“I use technology all the time, Facebook for family, chat rooms for politics, so when it comes to learning a new university application, I find I am developing all the time. I also learn a lot from friends, who work elsewhere, and how they are using technology in their hobbies and I think, ok well I could apply that” (Ruben)

Raising awareness of the strategies that are used in everyday communication is an important part of learning to teach in a face to face environment: body language, facial expression and the ways in which the body can be used in classroom management, communication and pedagogy is central not only to most teacher training programmes but to many public sector professions (see for example Day, 2004; Lieberman, 1995). Strategies that are being developed on social networking sites, sometimes inadvertently, may be useful in provoking a less pressured way of thinking about online interactions than those engendered on organised training sessions where risk of professional exposure, particularly where individuals have been teaching online for some time, may give rise to resistance discourses that may have unintended consequences for professional online practice. Leading to a withdrawal from opportunities to learn and a perpetuation of poor or underdeveloped working practices.

Conclusions

The evidence presented within research indicates not only the changing nature of professional teaching identities, but also lecturers’ developing awareness of the ways in which they present and manipulate these online identities. The framework for identity analysis revealed the ways in which new identities were constructed as part of a trajectory with old identities whilst also integrating elements of the personal. The online environment created very specific interactions between the two. Resistance discourse appeared most often at the point at which individuals felt that teaching values were being compromised (Heron, 1999; Mezirow, 1991) indicating a need for development which focuses on the affective domain of online teaching. This supports points made in the literature review by Baran and colleagues which highlighted the need for further research into online teachers transformational learning and Rennert Ariev’s work into the hidden curriculum of teacher education (Baran, Correia, & Thompson, 2011; Rennert-Ariev, 2008) in the move from face to face to online learning. But as this study has argued, lecturers are drawing laterally on their on-going experiences in order to shape and form their online interactions and have already developed creative strategies in order to overcome difficulties in their online teaching. In order to harvest this rich source of knowledge requires more work on the development of online teacher agency and the constructive role of resistance discourse in the production of unintended but potentially productive outcomes.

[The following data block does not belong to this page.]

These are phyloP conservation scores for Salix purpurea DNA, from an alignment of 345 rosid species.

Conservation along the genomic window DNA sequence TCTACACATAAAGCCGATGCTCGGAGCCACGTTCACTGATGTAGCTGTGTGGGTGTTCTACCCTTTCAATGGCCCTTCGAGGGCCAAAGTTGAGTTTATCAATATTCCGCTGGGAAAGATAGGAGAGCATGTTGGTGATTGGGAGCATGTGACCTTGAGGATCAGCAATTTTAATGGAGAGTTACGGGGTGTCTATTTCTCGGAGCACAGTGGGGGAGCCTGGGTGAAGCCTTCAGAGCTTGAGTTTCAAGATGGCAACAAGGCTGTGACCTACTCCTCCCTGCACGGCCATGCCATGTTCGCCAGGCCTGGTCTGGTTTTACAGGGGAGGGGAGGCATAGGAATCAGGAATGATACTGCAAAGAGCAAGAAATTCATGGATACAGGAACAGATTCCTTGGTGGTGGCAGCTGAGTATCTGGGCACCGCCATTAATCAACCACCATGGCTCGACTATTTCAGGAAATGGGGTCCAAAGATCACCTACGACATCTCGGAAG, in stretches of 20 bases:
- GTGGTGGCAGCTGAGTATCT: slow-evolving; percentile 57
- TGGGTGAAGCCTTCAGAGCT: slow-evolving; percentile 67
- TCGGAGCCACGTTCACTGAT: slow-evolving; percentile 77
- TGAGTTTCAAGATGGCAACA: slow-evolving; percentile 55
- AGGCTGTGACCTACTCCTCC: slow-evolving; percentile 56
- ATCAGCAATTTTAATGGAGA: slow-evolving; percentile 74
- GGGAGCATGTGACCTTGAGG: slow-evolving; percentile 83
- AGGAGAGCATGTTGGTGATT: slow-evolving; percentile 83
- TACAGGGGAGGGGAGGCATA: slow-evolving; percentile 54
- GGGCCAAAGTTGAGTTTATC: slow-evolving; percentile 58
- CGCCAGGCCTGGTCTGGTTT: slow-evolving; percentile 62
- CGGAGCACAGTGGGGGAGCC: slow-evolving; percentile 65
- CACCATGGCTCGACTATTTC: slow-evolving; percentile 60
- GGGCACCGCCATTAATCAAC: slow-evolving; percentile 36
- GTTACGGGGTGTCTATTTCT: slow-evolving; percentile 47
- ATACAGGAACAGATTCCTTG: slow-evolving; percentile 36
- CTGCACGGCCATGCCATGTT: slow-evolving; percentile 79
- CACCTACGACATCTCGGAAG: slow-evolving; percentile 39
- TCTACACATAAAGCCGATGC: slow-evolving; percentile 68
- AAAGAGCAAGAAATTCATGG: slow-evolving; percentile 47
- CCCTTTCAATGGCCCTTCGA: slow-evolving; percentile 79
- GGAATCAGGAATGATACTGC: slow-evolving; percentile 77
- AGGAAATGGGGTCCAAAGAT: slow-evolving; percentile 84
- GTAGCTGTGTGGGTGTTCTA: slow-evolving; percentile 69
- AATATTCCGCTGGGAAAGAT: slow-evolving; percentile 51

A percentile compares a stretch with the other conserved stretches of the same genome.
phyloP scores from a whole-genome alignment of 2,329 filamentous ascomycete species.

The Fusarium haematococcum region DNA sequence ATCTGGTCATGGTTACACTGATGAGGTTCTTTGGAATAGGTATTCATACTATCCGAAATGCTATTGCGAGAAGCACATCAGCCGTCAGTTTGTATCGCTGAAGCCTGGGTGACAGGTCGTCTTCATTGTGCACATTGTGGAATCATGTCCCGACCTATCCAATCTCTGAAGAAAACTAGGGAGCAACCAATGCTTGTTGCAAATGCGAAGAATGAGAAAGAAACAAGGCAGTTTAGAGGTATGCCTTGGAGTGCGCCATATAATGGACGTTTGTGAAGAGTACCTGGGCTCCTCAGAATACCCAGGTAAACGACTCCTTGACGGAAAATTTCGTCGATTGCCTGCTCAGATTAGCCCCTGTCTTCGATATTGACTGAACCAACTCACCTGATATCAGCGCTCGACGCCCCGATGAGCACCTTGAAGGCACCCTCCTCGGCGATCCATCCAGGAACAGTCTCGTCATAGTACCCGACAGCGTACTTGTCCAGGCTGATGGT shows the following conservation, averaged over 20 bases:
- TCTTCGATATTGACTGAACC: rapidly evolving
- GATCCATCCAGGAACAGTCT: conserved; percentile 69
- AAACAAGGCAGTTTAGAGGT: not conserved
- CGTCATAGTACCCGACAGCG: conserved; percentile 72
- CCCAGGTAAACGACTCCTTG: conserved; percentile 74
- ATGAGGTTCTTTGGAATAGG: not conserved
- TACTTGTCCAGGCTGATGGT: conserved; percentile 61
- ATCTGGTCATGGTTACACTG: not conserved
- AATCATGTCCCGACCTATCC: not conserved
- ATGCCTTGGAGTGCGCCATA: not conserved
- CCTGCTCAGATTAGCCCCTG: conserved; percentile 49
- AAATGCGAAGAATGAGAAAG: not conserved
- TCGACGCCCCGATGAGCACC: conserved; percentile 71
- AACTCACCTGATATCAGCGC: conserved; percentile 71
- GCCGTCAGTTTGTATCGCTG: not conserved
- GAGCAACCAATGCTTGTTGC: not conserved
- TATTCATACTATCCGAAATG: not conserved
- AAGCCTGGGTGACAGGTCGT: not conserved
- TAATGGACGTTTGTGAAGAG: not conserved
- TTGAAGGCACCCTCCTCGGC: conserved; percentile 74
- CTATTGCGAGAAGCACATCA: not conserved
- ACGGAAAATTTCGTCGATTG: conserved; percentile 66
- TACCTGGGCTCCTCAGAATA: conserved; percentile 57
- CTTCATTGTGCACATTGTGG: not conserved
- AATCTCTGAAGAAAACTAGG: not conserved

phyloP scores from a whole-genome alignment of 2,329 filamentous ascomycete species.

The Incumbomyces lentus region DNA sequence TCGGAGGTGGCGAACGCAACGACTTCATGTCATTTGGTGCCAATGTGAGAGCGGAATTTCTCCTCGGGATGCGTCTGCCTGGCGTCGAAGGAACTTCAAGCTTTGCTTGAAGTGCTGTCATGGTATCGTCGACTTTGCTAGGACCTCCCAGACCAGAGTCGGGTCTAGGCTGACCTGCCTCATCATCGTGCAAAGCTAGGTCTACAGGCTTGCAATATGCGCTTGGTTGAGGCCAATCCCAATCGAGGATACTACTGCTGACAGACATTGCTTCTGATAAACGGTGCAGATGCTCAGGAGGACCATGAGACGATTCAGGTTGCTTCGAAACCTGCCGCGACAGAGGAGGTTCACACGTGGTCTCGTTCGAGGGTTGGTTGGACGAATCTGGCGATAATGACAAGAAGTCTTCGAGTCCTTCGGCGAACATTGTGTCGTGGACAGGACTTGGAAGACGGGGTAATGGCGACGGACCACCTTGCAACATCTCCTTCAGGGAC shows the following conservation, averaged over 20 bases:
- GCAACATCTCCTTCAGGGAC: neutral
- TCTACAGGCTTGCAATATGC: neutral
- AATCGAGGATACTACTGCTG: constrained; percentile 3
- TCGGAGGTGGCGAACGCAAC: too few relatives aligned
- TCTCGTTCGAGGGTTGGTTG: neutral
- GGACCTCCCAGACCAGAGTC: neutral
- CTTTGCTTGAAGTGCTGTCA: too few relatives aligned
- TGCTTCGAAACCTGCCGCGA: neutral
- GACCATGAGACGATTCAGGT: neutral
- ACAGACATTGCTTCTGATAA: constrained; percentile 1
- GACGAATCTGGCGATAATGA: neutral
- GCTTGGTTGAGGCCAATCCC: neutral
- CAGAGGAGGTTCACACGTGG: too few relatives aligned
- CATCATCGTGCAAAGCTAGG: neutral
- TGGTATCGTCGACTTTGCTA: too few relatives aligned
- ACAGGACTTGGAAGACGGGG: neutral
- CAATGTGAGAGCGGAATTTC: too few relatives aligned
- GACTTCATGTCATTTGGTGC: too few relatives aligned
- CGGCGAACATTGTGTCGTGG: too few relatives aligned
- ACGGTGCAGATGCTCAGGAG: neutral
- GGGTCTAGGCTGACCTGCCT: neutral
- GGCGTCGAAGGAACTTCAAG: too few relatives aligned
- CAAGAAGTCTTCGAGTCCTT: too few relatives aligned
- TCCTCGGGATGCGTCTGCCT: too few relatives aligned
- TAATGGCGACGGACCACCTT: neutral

Feelings that the online persona may often be in conflict with the face to face teaching persona causing dissonance and feelings of discomfort is a leitmotif occurring throughout a number of studies into online identities of both tutor and student (Bayne, 2004, 2005; Lategan, 2002; Thach & Murphy, 1995). As greater numbers of students elect to study online due to financial constraints rather than a specific preference for online learning, both campus based and online universities may need to investigate ways of raising understanding of not purely the strategies involved in online communication, but the narrative tools involved in this. Some studies have investigated this by using personality indicators such as the Briggs Myers Model in an attempt to profile the type of preferences that indicate tutors that will thrive and be most effective in communicating in a fully online environment (Dewar & Whittington, 2000; Fuller, Norby, Pearce & Strand, 2000; Harrington & Loffredo, 2010). The opportunity to engage with some of the discourses of online self-narrative by use of case studies of online interactions may offer tutors greater degree of insight into how they can manipulate their online narratives to greater effect, concomitantly feeling a greater sense of control over their online identities rather than the ‘potent fusions and dangerous possibilities’ alluded to by Haraway (Haraway, 2009:33).

The research concludes that identification of resistance discourse is useful not only in order to identify online professional learning needs but also that by parsing the situative, cognitive and affective dimensions of the discourse, that more targeted interventions may subsequently be applied. It has also revealed that in order to permeate professional identities at a deep and transformative level, views of professional learning need to be lateral enough to encompass the psychosocial, ethical and political dimensions of this mode of teaching. Finally that opportunities for professional learning need to include the facets of identity construction and development , outlined in figure one; so that learning affects not only the ways in which lecturers teach online but contributes positively to feelings of self -salience, personal efficacy and confidence concomitantly leading to high levels of academic and professional autonomy, motivation and job satisfaction.